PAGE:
Daughter Easily Gives Up New Interests
I have a 10-year-old daughter. She plays the flute, sings in the chorus and takes tap dancing lessons. Soon, she will start softball. It seems like she gives up on her new interests too easily because she is not really good at them. Should I let her keep trying new things?Question:
This is a tough question: Where do you draw that line? You certainly don't want to discourage her by forcing her to do something that she isn't interested in doing. Yet, if she gives up on something too soon she may not learn to enjoy it or fully develop her potential in that area.
My suggestion to you is to allow your daughter to continue to dabble in activities that appeal to her, but give some guidelines as to what is an acceptable "trial period." For example, if she shows interest in ballet, offer to send her for a month's worth of lessons to see how she likes it.
If she decides to continue, ask her to make a reasonable commitment to it, such as a six month period. When she seems interested in trying unusual or expensive activities, have her observe first (perhaps two sessions to get a good idea of what the activity entails) and see how she responds.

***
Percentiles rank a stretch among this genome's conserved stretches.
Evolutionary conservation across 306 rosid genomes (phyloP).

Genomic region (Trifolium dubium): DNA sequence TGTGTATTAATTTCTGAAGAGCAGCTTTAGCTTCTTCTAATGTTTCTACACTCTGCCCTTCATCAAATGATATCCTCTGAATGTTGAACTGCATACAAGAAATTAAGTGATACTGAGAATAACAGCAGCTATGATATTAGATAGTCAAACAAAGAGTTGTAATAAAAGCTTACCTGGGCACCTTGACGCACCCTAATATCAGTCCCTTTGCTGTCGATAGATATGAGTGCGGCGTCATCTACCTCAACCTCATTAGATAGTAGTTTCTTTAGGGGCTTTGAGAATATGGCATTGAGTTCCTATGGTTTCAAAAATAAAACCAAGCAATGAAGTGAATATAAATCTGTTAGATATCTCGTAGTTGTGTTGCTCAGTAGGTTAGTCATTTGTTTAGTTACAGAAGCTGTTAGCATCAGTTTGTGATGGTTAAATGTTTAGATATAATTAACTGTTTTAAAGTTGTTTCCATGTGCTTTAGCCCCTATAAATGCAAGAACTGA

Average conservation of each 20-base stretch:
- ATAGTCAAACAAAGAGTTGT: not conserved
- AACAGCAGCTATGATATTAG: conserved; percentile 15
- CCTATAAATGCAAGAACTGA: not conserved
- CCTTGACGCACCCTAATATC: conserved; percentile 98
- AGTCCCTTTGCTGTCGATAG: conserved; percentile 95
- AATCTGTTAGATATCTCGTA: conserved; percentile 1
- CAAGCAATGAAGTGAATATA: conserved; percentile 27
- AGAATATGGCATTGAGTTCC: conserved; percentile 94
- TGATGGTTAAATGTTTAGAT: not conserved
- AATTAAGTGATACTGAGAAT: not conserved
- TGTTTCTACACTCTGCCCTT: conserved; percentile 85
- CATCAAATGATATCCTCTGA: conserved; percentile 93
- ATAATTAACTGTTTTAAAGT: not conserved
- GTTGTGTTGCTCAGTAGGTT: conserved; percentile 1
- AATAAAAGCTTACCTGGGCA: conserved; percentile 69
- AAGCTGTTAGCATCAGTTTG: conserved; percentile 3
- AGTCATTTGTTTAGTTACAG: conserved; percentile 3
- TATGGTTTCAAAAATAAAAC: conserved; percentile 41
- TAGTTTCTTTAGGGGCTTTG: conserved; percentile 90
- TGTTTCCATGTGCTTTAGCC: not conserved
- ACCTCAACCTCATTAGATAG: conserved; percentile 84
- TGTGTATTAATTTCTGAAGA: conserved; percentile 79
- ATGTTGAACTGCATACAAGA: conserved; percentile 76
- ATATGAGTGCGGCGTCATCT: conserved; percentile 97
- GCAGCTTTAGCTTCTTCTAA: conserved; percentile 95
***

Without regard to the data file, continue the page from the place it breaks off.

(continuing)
Children's literature, particularly biographies, contain excellent examples of people who have demonstrated perseverance. Reading these stories may inspire your daughter to dedicate herself to improving her skills in a specific area. Some suggestions include The Children's Book of Virtues and The Children's Book of Heroes, both edited by William Bennett. Also, you might want to find the biographies of Helen Keller and The Wright brothers.
In addition, the children's librarian at your local library will be able to help you select interesting books that are appropriate for your child's reading level, or you can visit Amazon.com to view the titles available.
In conjunction with these interventions, remember to use lots of positive reinforcement with your daughter. When you notice an improvement in her performance, be sure to mention it. Also, give lots of verbal praise for trying despite the sometimes frustrating outcome. She needs motivation right now, and hearing words of encouragement and love from you will help her gain the confidence she needs to stick with a new interest.Answer: